Now it’s Thursday morning, the day of Jeffs’ extradition hearing. I show up extra early in the courtroom. There’s already one other still photographer and soon another arrives, making three of us.

If this were in a Utah courtroom it would likely be covered in a pool situation. In a pool, only one photographer would be allowed into the courtroom and would then share their photographs with the various media outlets covering the trial. Thankfully we were in Nevada, where court officials haven’t forgotten that a courtroom is a public place. A few minutes later another photographer came in and now the four of us were crouching low and out of the way, waiting.

The judge came in and started hearing a couple of quick motions on unrelated cases. At this point I saw a fifth photographer walk into the courtroom. In the middle of the judge conducting one of these hearings, photographer 5 walked right through the courtroom and up to the front where we were. The whole time I was waiting for the judge to go ballistic on this photographer for not respecting the decorum of the court. Never happened. Soon after, photographer 6 did the same thing.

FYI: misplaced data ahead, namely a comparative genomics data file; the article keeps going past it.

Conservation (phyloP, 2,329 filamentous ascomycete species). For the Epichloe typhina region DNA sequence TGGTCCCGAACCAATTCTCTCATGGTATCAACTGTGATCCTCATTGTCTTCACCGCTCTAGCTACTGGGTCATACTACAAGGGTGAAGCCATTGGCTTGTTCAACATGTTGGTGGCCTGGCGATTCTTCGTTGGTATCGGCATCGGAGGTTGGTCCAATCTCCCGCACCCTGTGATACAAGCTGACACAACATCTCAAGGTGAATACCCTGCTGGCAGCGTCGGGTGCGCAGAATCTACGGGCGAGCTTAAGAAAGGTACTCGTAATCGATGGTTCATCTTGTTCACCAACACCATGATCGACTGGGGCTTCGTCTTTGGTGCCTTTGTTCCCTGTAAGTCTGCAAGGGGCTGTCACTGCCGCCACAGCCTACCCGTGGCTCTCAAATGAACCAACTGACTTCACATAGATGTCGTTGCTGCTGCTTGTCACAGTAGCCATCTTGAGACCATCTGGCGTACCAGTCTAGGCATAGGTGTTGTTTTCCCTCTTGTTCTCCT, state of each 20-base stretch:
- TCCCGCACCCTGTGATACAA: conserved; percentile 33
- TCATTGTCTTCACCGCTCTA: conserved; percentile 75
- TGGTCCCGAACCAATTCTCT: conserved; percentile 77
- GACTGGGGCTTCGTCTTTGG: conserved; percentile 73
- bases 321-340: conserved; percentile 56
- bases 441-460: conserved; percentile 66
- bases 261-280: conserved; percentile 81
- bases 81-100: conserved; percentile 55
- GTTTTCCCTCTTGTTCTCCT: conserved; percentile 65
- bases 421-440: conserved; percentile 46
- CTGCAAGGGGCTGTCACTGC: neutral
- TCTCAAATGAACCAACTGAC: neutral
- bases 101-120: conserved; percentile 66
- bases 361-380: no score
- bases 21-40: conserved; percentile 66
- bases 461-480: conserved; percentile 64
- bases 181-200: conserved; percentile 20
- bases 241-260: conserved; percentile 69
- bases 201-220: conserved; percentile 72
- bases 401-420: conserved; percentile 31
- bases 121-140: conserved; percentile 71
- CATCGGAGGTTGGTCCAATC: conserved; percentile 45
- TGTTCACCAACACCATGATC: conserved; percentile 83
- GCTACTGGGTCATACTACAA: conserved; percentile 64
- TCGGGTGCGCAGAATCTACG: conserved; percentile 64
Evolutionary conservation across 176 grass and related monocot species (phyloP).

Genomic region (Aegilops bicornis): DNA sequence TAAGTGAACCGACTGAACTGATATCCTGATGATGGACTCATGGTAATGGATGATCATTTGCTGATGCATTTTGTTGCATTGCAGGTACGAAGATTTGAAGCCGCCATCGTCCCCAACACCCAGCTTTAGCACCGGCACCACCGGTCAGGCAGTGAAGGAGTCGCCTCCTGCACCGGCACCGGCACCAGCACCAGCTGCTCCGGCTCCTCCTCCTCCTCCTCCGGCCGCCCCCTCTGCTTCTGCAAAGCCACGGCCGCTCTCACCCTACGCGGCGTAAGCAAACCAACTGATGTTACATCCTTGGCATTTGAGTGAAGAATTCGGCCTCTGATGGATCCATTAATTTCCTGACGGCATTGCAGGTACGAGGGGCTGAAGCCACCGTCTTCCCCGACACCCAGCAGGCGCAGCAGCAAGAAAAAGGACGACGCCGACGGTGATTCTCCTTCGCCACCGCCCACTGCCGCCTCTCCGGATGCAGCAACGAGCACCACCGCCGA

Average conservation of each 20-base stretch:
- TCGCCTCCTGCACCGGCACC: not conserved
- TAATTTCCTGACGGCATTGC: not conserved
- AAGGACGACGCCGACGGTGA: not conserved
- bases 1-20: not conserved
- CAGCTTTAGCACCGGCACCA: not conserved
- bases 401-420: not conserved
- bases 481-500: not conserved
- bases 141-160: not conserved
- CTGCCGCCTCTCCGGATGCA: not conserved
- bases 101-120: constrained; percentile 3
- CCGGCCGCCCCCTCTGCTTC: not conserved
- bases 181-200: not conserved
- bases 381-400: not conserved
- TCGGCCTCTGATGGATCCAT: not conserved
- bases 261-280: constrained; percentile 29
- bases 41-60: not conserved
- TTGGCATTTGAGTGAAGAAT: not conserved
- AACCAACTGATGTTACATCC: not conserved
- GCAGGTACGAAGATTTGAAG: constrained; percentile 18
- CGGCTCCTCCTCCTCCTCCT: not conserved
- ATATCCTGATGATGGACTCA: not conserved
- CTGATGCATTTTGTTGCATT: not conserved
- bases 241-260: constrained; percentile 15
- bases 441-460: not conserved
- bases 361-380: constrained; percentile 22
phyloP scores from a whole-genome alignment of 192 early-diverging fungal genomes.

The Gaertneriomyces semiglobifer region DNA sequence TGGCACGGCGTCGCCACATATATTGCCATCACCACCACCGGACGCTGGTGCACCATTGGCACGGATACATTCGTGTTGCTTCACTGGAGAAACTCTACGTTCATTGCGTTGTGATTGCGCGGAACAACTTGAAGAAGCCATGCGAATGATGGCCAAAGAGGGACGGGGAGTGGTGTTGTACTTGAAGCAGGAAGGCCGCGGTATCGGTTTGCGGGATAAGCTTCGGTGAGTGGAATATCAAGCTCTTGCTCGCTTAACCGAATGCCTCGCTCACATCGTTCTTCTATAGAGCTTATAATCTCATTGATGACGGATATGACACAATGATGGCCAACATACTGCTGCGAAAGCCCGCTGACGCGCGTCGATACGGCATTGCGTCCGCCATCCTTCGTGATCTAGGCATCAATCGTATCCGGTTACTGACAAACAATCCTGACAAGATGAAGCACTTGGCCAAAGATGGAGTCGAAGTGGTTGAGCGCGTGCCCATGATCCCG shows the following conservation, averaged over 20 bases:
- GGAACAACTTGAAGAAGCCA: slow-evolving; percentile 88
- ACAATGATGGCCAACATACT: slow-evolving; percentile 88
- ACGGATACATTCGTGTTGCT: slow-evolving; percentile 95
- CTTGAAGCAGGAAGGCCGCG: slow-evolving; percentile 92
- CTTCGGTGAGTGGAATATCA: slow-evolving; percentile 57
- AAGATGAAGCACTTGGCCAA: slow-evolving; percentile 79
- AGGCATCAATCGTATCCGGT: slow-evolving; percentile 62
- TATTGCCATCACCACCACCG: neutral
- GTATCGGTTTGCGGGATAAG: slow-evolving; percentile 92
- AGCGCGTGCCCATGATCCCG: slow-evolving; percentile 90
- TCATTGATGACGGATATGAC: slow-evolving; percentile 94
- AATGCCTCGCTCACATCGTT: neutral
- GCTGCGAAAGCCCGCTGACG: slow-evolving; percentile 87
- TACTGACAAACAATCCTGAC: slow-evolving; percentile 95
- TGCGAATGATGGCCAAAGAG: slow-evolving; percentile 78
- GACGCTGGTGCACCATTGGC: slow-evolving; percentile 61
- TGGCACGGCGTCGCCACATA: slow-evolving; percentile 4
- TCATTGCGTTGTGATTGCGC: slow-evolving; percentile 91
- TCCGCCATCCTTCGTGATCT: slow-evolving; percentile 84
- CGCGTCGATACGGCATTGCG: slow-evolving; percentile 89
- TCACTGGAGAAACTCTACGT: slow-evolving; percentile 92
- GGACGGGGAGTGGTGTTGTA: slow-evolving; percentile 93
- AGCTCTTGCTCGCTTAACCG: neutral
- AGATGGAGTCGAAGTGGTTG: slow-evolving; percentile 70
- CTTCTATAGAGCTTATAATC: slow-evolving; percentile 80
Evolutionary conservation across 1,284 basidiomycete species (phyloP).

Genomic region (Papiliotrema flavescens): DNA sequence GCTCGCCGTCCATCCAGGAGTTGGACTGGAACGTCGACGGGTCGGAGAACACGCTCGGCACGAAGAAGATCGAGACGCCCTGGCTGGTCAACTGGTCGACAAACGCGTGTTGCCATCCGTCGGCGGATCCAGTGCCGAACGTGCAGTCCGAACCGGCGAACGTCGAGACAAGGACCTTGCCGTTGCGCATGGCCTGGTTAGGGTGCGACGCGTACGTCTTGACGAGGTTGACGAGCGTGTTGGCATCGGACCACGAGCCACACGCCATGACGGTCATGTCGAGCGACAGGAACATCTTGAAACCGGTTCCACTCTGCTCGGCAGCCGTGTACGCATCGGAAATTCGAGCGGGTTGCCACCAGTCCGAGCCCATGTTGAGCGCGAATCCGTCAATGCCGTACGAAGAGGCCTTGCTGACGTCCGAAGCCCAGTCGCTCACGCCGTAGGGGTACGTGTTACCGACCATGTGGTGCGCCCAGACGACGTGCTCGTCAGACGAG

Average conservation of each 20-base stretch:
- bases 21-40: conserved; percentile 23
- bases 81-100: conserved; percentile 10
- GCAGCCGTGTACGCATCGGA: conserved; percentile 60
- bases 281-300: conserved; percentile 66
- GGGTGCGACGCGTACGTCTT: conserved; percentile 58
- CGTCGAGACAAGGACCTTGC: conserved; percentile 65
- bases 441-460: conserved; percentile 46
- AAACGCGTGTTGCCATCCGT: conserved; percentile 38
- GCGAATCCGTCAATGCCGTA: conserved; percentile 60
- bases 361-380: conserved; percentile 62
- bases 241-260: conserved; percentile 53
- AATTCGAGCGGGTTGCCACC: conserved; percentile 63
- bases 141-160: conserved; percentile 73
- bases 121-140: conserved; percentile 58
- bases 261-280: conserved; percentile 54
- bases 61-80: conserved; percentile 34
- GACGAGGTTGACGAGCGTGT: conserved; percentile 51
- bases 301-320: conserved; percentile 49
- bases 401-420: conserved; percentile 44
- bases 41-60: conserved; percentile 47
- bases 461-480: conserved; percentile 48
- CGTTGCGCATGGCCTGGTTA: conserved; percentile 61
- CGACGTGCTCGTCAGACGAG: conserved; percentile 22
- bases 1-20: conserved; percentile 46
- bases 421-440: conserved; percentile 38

And it was so refreshing. Our country, the land of the free, is so full of rules, regulations and restrictions. What has happened to the free spirit of the West?

Finally, the moment we’ve all been waiting for.

I’ve got three cameras ready to go (I’ve checked my settings, memory cards, and battery power on each at least a dozen times by now).